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Exercise With Your Child Week

  • Start: May 4, 2018 12:00 am
  • End: August 11, 2018 12:00 am

Exercise With Your Child Week,
August 4th - 11th

According to the Centers for Disease Control and Prevention (CDC), children and adolescents should do 60 minutes (1 hour) or more of physical activity each day.

This may sound like a lot, but don’t worry! Your child may already be meeting the Physical Activity Guidelines for Americans. And, you’ll soon discover all the easy and enjoyable ways to help your child meet the recommendations. Encourage your child to participate in activities that are age-appropriate, enjoyable and offer variety! Just make sure your child or adolescent is doing three types of physical activity:

1. Aerobic Activity

Aerobic activity should make up most of your child’s 60 or more minutes of physical activity each day. This can include either moderate-intensity aerobic activity, such as brisk walking, or vigorous-intensity activity, such as running. Be sure to include vigorous-intensity aerobic activity on at least 3 days per week.

2. Muscle Strengthening

Include muscle strengthening activities, such as gymnastics or push-ups, at least 3 days per week as part of your child’s 60 or more minutes.

3. Bone Strengthening

Include bone strengthening activities, such as jumping rope or running, at least 3 days per week as part of your child’s 60 or more minutes.

Tips on Getting Children Active

  • Set a positive example by leading an active lifestyle yourself.
  • Make physical activity part of your family’s daily routine by taking family walks or playing active games together.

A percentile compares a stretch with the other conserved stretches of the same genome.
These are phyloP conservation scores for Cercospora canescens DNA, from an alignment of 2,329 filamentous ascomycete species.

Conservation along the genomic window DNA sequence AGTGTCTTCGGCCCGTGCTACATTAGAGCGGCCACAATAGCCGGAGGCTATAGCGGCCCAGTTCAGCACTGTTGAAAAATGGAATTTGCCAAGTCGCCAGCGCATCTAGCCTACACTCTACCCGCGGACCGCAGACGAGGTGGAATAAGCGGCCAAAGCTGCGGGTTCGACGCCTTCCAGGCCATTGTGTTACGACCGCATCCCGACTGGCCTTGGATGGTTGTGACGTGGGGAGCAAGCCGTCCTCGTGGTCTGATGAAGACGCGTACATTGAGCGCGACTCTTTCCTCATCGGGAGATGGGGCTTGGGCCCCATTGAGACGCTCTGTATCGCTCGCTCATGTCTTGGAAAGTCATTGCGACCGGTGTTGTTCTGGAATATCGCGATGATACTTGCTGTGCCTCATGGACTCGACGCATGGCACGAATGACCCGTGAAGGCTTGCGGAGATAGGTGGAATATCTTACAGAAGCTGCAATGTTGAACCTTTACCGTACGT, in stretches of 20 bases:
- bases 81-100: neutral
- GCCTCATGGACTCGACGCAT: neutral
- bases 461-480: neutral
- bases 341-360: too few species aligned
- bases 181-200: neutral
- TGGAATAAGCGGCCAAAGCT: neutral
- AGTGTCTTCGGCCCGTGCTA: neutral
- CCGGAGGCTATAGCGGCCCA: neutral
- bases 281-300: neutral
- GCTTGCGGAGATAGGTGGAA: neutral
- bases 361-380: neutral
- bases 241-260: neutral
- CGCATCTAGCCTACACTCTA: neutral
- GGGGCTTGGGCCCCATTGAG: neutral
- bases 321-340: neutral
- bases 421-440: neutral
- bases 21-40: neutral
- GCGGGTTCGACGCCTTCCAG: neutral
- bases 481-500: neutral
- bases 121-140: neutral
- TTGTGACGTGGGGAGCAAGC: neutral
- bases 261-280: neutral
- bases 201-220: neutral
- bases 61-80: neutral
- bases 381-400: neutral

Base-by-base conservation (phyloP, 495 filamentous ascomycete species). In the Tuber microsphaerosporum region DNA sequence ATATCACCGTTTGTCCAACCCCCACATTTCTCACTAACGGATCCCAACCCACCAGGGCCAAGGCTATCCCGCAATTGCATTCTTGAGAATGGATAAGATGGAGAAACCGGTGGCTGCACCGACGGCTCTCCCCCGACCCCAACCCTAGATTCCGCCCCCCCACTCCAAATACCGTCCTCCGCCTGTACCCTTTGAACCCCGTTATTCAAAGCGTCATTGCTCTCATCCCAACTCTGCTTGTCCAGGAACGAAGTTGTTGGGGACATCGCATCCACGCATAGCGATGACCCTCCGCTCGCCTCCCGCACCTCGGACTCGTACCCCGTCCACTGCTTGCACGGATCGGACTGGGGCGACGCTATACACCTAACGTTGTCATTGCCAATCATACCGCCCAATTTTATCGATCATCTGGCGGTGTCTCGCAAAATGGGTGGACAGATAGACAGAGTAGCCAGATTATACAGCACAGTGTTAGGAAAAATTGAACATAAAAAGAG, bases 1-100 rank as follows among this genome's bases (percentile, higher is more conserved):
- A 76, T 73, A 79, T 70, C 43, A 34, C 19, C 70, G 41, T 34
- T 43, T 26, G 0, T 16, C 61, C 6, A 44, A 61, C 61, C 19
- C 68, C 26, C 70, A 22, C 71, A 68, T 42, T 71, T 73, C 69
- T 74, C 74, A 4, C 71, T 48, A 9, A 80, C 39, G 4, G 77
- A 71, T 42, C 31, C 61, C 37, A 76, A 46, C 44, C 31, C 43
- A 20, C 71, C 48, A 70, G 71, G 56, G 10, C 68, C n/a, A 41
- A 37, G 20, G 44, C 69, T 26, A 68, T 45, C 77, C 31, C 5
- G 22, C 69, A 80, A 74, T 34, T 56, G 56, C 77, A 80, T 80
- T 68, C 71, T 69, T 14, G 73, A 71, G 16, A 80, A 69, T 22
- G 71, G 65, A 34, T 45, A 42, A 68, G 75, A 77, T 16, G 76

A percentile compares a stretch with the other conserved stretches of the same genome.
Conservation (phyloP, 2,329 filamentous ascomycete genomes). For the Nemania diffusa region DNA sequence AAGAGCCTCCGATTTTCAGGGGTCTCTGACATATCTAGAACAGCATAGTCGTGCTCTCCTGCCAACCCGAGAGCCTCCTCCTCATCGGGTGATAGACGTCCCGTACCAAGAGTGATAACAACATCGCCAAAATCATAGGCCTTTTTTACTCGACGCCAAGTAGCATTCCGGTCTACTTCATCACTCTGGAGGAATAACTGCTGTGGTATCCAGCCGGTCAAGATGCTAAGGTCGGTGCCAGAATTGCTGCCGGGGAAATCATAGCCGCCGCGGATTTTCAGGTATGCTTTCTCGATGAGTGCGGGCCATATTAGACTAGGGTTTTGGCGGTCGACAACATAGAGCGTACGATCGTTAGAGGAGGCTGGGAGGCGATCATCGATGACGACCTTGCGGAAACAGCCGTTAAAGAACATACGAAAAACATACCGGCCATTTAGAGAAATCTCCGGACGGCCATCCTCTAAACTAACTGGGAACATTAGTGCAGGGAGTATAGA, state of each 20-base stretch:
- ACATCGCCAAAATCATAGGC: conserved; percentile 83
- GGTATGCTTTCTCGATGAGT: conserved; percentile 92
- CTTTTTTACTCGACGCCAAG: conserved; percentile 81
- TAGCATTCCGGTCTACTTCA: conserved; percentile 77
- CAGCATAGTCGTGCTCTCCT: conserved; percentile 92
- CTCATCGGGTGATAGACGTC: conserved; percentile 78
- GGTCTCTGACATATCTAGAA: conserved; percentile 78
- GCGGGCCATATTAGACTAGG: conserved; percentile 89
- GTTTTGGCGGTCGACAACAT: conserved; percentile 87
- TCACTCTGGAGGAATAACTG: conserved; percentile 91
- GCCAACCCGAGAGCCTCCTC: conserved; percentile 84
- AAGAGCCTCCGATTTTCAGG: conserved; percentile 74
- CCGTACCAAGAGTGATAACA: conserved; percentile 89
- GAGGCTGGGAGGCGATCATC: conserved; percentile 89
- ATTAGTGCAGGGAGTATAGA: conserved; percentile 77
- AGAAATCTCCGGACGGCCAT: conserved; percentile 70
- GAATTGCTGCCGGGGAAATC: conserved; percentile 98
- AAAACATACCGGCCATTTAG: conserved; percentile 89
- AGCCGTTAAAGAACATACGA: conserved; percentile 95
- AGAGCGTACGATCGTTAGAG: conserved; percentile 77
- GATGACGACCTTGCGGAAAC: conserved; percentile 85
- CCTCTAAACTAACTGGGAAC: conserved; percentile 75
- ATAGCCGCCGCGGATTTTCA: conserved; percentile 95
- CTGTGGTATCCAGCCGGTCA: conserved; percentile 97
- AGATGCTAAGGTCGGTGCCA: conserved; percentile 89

• Give your children equipment that encourages physical activity.
  • Take young people to places where they can be active, such as public parks, community baseball fields or basketball courts.
  • Be positive about the physical activities in which your child participates and encourage them to be interested in new activities.
  • Make physical activity fun. Fun activities can be anything your child enjoys, either structured or non-structured. Activities can range from team sports or individual sports to recreational activities such as walking, running, skating, bicycling, swimming, playground activities or free-time play.
  • Instead of watching television after dinner, encourage your child to find fun activities to do on their own or with friends and family, such as walking, playing chase or riding bikes.
  • Be safe! Always provide protective equipment such as helmets, wrist pads or knee pads and ensure that activity is age-appropriate.

Join the Positive Parenting discussion!

Discuss all the fun ways that you are helping keep kids active this summer on our Community & Support Forum!

References and Sources

  1. Centers for Disease Control and Prevention (CDC), Making Physical Activity a Part of a Child’s Life: https://www.cdc.gov/physicalactivity/basics/adding-pa/activities-children.html
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